Private and public-sector employers have signed up to recruit graduates on a name-blind basis, the Prime Minister has announced.
The civil service has committed to introducing name-blind recruitment for all roles below senior civil servant level. Other graduate recruiters like KPMG, HSBC, Deloitte, Virgin Money, BBC, NHS, learndirect and local government are joining organisations like Teach First by committing to deliver name-blind applications for all graduate and apprentice roles.
Diversity in recruitment – good practice guides
The announcement follows a speech earlier this month, where David Cameron cited research showing that people with white-sounding names are nearly twice as likely to get job call-backs than people with ethnic-sounding names.
The Prime Minister said: “I said in my conference speech that I want us to end discrimination and finish the fight for real equality in our country today.
“We are delivering on that commitment and extending opportunity to all. If you’ve got the grades, the skills and the determination, this government will ensure that you can succeed.”
Civil service chief executive John Manzoni said: “I’m delighted to expand the civil service’s use of name-blind applications – not just for all graduate and apprenticeship-level roles, but for many other external applications too.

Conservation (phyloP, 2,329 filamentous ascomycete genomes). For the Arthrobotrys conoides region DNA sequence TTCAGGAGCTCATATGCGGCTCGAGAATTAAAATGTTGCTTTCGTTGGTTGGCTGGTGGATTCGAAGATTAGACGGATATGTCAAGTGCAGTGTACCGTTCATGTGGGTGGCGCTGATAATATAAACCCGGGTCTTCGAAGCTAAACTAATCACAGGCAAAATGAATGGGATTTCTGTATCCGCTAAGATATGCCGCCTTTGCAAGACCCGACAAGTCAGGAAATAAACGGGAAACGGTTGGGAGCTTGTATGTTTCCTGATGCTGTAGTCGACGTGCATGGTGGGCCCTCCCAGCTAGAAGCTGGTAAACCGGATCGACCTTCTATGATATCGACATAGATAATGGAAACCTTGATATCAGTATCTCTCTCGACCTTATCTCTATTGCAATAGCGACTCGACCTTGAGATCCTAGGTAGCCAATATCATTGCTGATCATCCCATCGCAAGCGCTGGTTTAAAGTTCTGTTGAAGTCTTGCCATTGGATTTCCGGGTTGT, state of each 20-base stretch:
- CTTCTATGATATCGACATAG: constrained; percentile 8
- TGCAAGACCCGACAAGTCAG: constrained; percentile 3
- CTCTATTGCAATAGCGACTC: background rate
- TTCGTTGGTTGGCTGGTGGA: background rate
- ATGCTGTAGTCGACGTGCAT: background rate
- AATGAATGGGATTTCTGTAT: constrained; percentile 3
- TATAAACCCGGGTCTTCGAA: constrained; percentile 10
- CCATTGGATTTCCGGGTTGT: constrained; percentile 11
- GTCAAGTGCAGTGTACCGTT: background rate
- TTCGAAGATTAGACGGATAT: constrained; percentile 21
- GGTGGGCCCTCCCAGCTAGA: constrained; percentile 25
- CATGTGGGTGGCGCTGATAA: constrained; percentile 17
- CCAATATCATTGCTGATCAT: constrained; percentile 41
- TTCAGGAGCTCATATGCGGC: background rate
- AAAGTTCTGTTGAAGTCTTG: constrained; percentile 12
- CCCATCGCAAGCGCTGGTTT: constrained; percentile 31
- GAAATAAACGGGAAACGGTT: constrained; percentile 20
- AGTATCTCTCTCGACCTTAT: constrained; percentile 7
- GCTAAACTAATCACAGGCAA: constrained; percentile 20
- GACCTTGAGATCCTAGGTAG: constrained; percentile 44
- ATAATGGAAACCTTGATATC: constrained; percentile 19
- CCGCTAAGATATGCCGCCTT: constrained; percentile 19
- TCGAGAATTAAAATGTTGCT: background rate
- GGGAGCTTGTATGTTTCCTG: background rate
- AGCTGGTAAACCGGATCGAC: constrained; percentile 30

“It’s vital that the civil service takes a lead on this, and I’m confident that this important step will help us build an organisation that is even more talented, diverse and effective than it is today.”
The CIPD will promote the benefits of blind CVs and will be working towards embedding this as standard through its training courses. The Government said this was likely to spread the practice more widely throughout the private sector.
The benefits of anonymous CVs were highlighted in the CIPD’s recent report, A head for hiring: The behavioural science of recruitment and selection. It also considered other areas of the recruitment and selection process where bias can creep in.
Dianah Worman, diversity adviser for the CIPD who attended today’s event at Downing Street, said: “Tackling unconscious bias makes good business sense to ensure that organisations don’t miss out on talent, and individuals get the opportunity they need to get into and on at work.
“We certainly welcome the efforts that are being made with the key groups that are being addressed in today’s pledge, but there’s potential for name-blind applications to be used much more widely.
“Apprenticeships is another area where this can and should be applied, for example. And why stop at names? Organisations can choose to remove ages from CVs as well.”